ASTM International - ASTM D6894-08
Standard Test Method for Evaluation of Aeration Resistance of Engine Oils in Direct-Injected Turbocharged Automotive Diesel Engine
|Publication Date:||1 December 2008|
|ICS Code (Lubricants, industrial oils and related products):||75.100|
significance And Use:
Background-In the HEUI fuel system, the engine oil from the oil sump not only lubricates the engine, it also supplies a high-pressure oil system that takes oil from the main gallery and... View More
Background-In the HEUI fuel system, the engine oil from the oil sump not only lubricates the engine, it also supplies a high-pressure oil system that takes oil from the main gallery and pressurizes it up to 20.7 MPa in a plunger pump (see Fig. A1.1). This oil is used to operate unit injectors that, when used in combination with intensifiers, increase the fuel injection pressure up to 145 MPa, independent of engine speed. The electronic controls permit varied injection timing and duration to provide optimum fuel economy and emissions. This system may, however, circulate all the oil in the sump in approximately 8 s; as a consequence, aeration of the oil can occur with some engine oils. International determined that 8 % oil aeration was the limit beyond which engine operation and performance would be impaired in actual service.
Prior to 1994, the ability of an engine lubricant to resist aeration was measured by Test Method D 892. During the development of the API CG-4 category in 1994, however, it was found that this bench test did not correlate with aeration in the International T 444E engine. The EOAT was developed, therefore, to provide a better measurement of the ability of a lubricant to resist aeration during engine operation. This test has been included in API CG-4, CH-4, and CI-4 categories for heavy-duty diesel engine oils.
Method-The data obtained from the use of this test method provide a comparative index of the aeration resistance of engine oils used in medium- and heavy-duty truck diesel engines.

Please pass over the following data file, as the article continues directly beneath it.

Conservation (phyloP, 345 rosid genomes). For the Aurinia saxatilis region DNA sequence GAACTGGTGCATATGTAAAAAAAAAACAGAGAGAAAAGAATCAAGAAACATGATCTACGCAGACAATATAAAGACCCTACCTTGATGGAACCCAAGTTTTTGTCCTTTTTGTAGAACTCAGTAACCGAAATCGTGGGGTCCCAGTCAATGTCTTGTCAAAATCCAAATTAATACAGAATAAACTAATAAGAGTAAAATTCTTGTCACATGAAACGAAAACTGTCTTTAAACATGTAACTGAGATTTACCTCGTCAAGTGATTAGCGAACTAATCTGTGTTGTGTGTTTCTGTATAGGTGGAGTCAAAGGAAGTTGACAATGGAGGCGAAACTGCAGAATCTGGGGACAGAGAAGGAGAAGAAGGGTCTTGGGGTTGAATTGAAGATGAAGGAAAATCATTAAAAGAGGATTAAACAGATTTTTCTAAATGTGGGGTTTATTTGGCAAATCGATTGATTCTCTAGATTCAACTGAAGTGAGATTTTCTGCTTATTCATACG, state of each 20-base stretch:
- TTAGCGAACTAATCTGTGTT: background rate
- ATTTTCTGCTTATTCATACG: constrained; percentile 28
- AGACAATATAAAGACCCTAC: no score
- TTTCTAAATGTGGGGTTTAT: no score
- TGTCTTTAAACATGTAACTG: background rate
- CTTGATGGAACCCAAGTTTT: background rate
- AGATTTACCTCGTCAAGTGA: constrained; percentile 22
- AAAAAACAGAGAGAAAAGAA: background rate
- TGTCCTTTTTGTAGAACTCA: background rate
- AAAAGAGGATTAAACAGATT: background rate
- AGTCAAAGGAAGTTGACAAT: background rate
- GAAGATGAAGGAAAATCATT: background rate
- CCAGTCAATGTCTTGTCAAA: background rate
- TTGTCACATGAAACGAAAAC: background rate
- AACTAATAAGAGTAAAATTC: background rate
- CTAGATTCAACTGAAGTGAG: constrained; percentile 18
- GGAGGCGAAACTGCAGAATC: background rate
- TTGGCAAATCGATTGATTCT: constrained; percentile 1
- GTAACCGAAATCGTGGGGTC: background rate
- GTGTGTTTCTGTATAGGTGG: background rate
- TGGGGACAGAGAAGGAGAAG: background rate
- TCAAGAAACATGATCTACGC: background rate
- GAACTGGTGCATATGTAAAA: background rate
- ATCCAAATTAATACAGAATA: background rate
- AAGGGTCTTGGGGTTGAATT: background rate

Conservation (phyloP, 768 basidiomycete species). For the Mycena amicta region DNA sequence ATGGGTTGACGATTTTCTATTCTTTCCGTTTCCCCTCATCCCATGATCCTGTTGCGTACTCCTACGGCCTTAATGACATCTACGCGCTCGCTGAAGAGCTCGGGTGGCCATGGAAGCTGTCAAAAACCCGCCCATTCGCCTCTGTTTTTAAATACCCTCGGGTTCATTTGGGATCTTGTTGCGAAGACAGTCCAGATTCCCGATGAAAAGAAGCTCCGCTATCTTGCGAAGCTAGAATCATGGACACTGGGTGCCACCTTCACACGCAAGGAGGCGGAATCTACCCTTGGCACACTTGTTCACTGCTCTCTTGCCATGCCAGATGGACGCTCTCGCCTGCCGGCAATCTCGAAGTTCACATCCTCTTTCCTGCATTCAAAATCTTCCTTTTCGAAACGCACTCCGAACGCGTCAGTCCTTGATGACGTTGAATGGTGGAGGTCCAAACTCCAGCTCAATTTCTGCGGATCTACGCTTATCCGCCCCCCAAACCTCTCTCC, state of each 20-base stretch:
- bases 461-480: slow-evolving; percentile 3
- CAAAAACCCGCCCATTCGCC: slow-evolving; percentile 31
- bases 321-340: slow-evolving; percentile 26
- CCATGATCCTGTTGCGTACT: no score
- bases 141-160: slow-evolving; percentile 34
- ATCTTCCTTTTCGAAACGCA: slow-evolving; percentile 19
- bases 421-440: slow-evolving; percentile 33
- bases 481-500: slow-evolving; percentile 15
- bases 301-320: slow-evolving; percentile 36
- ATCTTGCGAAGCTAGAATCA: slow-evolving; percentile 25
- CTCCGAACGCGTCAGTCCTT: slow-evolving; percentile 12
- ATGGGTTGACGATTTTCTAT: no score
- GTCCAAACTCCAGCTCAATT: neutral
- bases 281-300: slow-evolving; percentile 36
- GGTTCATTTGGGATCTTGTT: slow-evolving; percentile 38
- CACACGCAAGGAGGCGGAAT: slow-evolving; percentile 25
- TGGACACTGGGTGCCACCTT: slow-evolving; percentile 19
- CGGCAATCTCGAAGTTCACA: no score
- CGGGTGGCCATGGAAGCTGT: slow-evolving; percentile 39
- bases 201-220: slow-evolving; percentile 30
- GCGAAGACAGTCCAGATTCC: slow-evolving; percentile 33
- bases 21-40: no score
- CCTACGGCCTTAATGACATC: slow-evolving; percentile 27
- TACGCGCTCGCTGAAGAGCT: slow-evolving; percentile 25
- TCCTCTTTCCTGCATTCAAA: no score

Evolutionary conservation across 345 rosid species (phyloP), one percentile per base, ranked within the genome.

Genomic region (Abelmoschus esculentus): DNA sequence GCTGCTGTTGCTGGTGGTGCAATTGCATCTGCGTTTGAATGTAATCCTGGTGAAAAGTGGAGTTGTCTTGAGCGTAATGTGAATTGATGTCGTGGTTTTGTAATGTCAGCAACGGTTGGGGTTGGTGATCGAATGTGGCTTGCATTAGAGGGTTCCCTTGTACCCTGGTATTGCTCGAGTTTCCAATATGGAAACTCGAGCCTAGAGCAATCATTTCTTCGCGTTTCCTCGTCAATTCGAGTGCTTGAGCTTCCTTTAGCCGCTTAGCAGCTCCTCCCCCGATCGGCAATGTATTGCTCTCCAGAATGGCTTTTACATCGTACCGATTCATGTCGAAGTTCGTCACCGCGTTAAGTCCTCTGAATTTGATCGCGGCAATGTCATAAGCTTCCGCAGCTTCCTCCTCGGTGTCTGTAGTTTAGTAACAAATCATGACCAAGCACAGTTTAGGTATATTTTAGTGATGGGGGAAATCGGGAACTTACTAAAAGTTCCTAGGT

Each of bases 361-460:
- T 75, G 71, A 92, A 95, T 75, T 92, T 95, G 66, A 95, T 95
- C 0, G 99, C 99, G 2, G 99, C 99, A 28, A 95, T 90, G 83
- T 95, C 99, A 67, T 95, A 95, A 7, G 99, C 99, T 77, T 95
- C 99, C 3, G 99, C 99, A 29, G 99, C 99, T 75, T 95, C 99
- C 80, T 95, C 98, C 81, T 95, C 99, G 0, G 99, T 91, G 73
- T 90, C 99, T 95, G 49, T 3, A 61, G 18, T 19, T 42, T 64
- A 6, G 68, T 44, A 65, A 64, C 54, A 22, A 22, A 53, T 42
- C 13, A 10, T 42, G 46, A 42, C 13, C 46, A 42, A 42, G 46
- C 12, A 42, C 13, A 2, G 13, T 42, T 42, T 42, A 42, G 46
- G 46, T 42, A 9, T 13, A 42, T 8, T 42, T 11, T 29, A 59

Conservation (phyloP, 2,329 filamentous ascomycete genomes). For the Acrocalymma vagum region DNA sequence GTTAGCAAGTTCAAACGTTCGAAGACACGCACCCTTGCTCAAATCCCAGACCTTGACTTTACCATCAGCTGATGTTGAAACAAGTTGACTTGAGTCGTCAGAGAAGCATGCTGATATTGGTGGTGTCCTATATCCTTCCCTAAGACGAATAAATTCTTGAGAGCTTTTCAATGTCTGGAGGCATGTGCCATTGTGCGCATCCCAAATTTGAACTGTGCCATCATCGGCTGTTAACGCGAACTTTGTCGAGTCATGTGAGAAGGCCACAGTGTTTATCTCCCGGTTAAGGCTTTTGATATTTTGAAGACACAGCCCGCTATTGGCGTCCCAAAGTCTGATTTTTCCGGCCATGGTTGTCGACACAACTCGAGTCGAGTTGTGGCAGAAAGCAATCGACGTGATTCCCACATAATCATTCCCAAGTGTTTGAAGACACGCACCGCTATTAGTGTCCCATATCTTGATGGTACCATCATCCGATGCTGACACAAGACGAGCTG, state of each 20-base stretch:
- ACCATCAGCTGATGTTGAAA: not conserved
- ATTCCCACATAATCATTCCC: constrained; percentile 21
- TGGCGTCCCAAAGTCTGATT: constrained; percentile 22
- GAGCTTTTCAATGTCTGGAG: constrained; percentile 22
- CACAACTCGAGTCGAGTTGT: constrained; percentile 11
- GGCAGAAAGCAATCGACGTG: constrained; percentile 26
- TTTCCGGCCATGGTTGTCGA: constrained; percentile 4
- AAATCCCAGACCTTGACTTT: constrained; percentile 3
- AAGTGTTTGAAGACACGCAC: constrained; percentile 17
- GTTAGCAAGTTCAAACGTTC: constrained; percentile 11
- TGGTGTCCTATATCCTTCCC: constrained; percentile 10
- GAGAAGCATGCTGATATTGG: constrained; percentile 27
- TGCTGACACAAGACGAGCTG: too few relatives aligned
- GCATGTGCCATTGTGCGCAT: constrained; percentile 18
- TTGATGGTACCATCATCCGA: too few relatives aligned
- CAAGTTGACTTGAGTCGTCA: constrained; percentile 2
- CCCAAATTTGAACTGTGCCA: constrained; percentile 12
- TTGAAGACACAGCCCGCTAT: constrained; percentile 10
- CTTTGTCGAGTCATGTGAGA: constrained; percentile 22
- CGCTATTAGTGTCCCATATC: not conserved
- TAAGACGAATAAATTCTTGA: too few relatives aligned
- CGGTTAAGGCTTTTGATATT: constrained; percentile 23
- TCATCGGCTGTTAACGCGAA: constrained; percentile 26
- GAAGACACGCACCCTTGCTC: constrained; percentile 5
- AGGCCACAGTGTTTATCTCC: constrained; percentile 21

Use-The tendency of engine oils to aerate in direct-injection, turbocharged diesel engines is influenced by a variety of factors, including engine oil formulation variables, oil temperature, sump design and capacity, residence time of the oil in the sump, and the design of the pressurized oil systems. In some engine-oil-activated
1.1 This test method was designed to evaluate an engine oil's resistance to aeration in automotive diesel engine service. It is commonly referred to as the Engine Oil Aeration Test (EOAT). The test is conducted using a specified 7.3L, direct-injection, turbocharged diesel engine on a dynamometer test stand. This test method was developed as a replacement for Test Method D 892 after it was determined that this bench test did not correlate with oil aeration in actual service. The EOAT was first included in API Service Category CG-4 in 1995.
Note 1-Companion test methods used to evaluate engine oil performance for specification requirements are discussed in the latest revision of Specification D 4485.
1.2 The values stated in SI units are to be regarded as standard. No other units of measurement are included in this standard.
1.2.1 Exception-Where there is no direct SI equivalent, for example, screw threads, national pipe threads/diameters, and tubing size.
1.3 This standard does not purport to address all of the safety concerns, if any, associated with its use. It is the responsibility of the user of this standard to establish appropriate safety and health practices and determine the applicability of regulatory limitations prior to use.
1.4 This test method is arranged as follows:
|Summary of Test Method||4|
|Significance and Use||5|
|Reagents and Materials||7|
|Preparation of Apparatus||8|
|Determination of Test Results||11|
|Precision and Bias||14|
|Engine System Drawings||Annex A1|